Developing revalidation for pharmacy professionals

We began work to develop revalidation shortly after coming in to operation in 2010, in a programme which included research, testing and piloting phases. This page summarises the process we followed to develop the revalidation requirements which will be implemented from 30 March 2018

The advisory group

We set up an advisory group in 2014, to advise and provide feedback on the revalidation development work and the proposals. Chaired by Lord Kirkwood of Kirkhope, the group is made up of representatives from more than thirty organisations, including representatives of pharmacy professionals and a patient representative.

The group helped to steer all aspects of the work through regular workshops. The advisory group’s  insights have significantly influenced the proposals over the course of the development programme.

Find out more about the advisory group


Before and during 2015 we carried out various forms of research, including desk research and commissioning studies, to understand more about:

We also reviewed  work done by the previous regulator, the RPSGB, and consulted with other regulatory bodies including the General Medical Council to see what we could learn from them.


After our research in 2015 we used the evidence we collected to test the proposals with more than 200 pharmacy professionals from a range of roles and contexts of pharmacy practice.

We evaluated the results and found that the proposals were largely effective, but that we had more work to do to make our expectations clearer and provide support to pharmacy professionals. We applied what we learnt when developing our pilot.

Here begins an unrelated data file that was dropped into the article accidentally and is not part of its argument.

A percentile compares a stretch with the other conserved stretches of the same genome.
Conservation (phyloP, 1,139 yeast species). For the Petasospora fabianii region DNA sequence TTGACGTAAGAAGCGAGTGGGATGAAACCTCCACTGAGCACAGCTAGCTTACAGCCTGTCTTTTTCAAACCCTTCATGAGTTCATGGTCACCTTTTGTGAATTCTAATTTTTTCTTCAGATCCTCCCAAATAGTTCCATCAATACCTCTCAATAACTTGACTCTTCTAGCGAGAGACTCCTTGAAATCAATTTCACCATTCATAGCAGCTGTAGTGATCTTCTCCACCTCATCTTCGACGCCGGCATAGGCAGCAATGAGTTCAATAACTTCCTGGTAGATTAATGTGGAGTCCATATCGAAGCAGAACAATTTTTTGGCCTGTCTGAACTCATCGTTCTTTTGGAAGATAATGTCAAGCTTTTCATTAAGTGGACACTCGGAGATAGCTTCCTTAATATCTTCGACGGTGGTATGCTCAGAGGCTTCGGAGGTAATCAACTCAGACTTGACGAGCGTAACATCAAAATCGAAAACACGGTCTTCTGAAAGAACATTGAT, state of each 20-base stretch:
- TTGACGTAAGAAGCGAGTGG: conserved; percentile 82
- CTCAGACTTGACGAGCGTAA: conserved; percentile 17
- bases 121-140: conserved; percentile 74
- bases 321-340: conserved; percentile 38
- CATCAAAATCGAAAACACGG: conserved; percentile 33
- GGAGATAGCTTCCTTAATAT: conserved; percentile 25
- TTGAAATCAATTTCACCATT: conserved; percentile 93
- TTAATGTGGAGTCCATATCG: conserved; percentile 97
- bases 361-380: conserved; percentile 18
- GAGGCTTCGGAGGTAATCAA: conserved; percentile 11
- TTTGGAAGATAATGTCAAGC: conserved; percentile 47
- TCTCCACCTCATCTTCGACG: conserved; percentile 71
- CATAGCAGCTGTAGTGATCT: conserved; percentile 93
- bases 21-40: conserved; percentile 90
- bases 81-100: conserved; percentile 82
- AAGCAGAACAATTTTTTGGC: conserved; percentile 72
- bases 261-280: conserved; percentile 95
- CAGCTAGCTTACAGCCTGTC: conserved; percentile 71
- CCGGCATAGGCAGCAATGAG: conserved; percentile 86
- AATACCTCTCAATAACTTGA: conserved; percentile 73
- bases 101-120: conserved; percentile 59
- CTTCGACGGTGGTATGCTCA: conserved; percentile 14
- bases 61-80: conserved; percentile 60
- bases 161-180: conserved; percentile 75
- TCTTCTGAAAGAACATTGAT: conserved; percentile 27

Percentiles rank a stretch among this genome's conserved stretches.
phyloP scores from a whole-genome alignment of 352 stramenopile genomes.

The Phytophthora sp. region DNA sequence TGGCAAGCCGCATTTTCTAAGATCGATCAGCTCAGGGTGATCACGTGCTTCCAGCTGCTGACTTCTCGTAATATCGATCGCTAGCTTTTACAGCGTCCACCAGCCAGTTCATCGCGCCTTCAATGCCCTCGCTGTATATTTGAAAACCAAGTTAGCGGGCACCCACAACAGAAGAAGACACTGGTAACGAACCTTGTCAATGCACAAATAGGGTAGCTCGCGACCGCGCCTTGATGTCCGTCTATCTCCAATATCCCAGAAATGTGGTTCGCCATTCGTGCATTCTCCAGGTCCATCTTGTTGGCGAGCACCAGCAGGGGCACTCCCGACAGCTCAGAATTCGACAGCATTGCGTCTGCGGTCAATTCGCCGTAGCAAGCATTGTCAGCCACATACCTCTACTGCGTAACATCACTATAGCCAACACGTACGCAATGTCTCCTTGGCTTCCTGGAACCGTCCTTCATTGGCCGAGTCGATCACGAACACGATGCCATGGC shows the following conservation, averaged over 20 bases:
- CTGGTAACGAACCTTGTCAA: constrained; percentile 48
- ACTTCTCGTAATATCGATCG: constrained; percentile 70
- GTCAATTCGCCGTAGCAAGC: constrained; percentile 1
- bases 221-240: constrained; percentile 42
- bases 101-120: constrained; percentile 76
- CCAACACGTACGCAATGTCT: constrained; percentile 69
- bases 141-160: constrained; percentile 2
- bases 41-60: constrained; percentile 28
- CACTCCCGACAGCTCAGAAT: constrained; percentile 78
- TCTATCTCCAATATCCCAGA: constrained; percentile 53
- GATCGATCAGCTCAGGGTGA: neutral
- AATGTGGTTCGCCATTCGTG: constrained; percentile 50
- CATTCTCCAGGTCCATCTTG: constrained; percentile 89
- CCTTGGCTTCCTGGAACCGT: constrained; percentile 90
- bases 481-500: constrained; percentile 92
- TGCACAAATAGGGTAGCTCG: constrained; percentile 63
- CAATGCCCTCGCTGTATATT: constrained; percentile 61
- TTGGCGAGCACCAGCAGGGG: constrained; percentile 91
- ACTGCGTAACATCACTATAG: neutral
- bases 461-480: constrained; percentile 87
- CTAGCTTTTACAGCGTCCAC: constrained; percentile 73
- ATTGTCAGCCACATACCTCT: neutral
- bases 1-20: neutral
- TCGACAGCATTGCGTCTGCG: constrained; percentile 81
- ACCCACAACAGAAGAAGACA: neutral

In 2016 we began a pilot with over 1300 volunteers from a range of roles and contexts of pharmacy practice. Over eight months the volunteers used draft guidance and examples that we produced to complete:

  • their entries for revised CPD recording
  • a peer discussion, and
  • an early version of the reflective account

During the pilot we held an online workshop for volunteers to find out which parts of the pilot were working for them, which could be changed and their proposals for improvements. We used their feedback to improve the proposals that we make in this consultation.


During and after the pilot in 2016, Solutions for Public Health (SPH) carried out an independent evaluation of the pilot.

SPH began their work by reviewing the outcomes we were aiming to achieve, and designed an evaluation approach based on these. Using a range of methods, SPH collected data about how pharmacy professionals took part in the pilot arrangements and what they thought about them.

In their independent report, SPH found that the proposals largely had the impacts we expected and in some cases some especially positive outcomes. There were areas for improvement in the design of the proposals and we have taken these on board in our proposals.

Equality and diversity

In all stages of our development work we have considered whether there are any significant equality implications, either positive or negative, for registrants or members of the public.

We have worked with a wide range of audiences and have made sure that our testing involved a sample of pharmacists and pharmacy technicians that broadly reflected the profession as a whole. We have not identified any significant negative equality or diversity implications in our proposals and expect there to be a positive benefit for patients and the public.